Milla biflora /Hymenocallis × spofforthiae 'Sulphur Queen'

Mary Sue Ittner
Sat, 24 Jul 2004 10:20:48 PDT
Dear All,

This is my second year of bloom for Milla biflora, a white "star flower" 
cormous plant I obtained from Telos Rare Bulbs. The first year only one of 
my three corms bloomed and although I thought it was rather striking, it 
didn't last for more than three or four days. This year all three have 
bloomed and none of them at the same time so I've had an extended period to 
admire them. I kept them dry in winter and started watering in the spring 
and they have bloomed in June and July. I never moved my pot out of the 
greenhouse and I suspect my plants might have wanted more light since they 
seem taller this year.

I was reading about this genus in John Bryan's Bulbs and was surprised to 
see him list it in the Amaryllidaceae family since it has been recently 
moved to Themidaceae from Alliaceae and Bulbs of North America places it in 
Liliaceae so it must be another one of those that has made the rounds. I 
think the flower is very interesting, but also was surprised to see it 
described as sessile but appearing stalked. I measured the one in flower at 
the moment and what looks like a stalk to me measures 32 cm.(more that 12 
inches), where it branches for each flower and those branches are 15 cm. (6 
inches). Not all of that branch looks like it is a tube, but I suppose it 
could be. Even if you count the top part as a long tube, what would you 
call the part below. Could someone explain sessile in gardener's terms so I 
can understand it? I thought it meant no flowering stem or stalk like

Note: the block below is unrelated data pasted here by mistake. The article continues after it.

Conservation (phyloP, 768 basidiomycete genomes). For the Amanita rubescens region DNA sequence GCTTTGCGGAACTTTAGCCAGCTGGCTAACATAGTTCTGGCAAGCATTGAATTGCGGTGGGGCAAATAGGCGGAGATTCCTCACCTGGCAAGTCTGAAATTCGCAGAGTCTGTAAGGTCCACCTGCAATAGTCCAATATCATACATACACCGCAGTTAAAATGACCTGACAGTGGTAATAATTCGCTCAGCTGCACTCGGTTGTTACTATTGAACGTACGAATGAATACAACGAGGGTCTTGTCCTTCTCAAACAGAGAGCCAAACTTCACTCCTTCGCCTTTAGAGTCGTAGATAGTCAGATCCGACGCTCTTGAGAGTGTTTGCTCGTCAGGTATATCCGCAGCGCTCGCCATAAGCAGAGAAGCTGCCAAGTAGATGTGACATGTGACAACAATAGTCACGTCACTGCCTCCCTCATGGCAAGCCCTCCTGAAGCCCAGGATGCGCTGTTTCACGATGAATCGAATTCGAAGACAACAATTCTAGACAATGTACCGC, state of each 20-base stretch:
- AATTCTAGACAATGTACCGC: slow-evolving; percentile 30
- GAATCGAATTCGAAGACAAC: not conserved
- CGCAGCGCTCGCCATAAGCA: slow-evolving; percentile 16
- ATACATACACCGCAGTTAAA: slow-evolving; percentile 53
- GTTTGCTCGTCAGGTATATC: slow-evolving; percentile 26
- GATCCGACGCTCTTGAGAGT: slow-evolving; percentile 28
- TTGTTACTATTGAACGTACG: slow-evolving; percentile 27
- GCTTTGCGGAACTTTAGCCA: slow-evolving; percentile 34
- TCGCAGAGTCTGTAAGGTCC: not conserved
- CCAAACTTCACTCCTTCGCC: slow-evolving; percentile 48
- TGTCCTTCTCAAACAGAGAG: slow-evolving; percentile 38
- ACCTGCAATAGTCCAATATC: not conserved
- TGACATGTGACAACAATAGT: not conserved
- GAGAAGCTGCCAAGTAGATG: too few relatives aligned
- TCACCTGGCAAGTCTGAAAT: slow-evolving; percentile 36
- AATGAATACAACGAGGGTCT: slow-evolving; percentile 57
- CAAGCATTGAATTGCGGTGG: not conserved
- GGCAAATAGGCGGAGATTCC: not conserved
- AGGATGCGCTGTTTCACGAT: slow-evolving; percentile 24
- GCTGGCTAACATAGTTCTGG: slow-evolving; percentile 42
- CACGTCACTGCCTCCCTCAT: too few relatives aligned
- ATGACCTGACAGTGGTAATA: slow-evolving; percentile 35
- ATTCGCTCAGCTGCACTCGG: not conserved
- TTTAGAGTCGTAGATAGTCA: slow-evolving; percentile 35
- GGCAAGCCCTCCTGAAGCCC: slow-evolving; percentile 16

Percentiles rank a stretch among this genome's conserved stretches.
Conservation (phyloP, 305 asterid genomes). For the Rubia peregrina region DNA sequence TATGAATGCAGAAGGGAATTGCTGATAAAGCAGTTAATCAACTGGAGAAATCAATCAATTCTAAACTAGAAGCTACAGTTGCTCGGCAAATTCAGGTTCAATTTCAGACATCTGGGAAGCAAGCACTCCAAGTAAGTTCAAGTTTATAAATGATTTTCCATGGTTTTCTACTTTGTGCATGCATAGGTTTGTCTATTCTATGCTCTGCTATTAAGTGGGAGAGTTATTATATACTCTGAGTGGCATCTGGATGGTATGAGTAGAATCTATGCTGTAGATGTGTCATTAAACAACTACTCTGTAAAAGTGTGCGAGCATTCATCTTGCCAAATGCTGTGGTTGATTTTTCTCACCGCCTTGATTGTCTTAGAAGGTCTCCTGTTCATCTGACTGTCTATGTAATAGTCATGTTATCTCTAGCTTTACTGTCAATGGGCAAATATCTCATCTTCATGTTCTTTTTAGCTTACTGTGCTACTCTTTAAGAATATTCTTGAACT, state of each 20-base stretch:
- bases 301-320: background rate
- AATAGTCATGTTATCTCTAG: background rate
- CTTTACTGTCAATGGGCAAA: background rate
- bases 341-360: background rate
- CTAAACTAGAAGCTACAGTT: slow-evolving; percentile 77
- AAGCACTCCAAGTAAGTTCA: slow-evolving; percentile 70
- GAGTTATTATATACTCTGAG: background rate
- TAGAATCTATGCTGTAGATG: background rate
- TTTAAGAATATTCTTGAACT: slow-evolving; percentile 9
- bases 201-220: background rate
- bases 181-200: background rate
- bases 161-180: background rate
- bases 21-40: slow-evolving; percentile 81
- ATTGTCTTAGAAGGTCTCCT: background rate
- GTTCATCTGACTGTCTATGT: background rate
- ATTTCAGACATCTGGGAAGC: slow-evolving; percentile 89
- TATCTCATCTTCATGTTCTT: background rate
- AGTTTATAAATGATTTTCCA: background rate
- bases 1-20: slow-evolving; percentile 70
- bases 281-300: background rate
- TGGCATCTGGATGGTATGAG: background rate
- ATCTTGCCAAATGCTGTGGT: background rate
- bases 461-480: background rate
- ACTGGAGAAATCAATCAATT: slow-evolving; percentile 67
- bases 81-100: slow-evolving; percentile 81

Trillium ovatum that sits directly on top of the leaves.

In Bulbs it says that this genus usually has 5-8 flowers and this species 
up to 7 flowers per stem. Bulbs of North America describes it as an open 
umbel of 2 to 6 flowers. Since one year I had plant with one flower and the 
second year two plants with one flower and one with two I am wondering if I 
can ever expect more flowers. As it gets bigger will there be more flowers 
does anyone think? Does anyone else grow this plant who can share their 

I think maybe Shawn Pollard has seen it in the wild when he lived in 
Arizona and can remember how many flowers it had. It is supposed to be 
fragrant and I thought maybe it was when I walked in the greenhouse and 
something smelled wonderful. What I smelled turned out to be Hymenocallis × 
spofforthiae 'Sulphur Queen' which was blooming at the same time. I'm 
really grateful to Jim McKenney for identifying the parentage of that plant 
as I've been a bit confused about what to call it. (I added his information 
to the wiki Hymenocallis page too since it seems like if it is a hybrid 
between two Hymenocallis species that is a logical place for it to be even 
though it is often sold as Ismene 'Sulphur Queen.' I got really close to 
the Milla but couldn't detect anything.

To see the pictures from this year of my Milla (looking down, in bud so you 
can decide whether you think it is sessile or not, and the wonderful green 
striped back) go to :…

Mary Sue
where it is 69 degrees F. (20.5 C.) at 10:00 a.m. in the middle of summer 
as the fog is lifting, but the overcast remains. Last measurable rainfall 
was in May.

Mary Sue Ittner
California's North Coast
Wet mild winters with occasional frost
Dry mild summers

More information about the pbs mailing list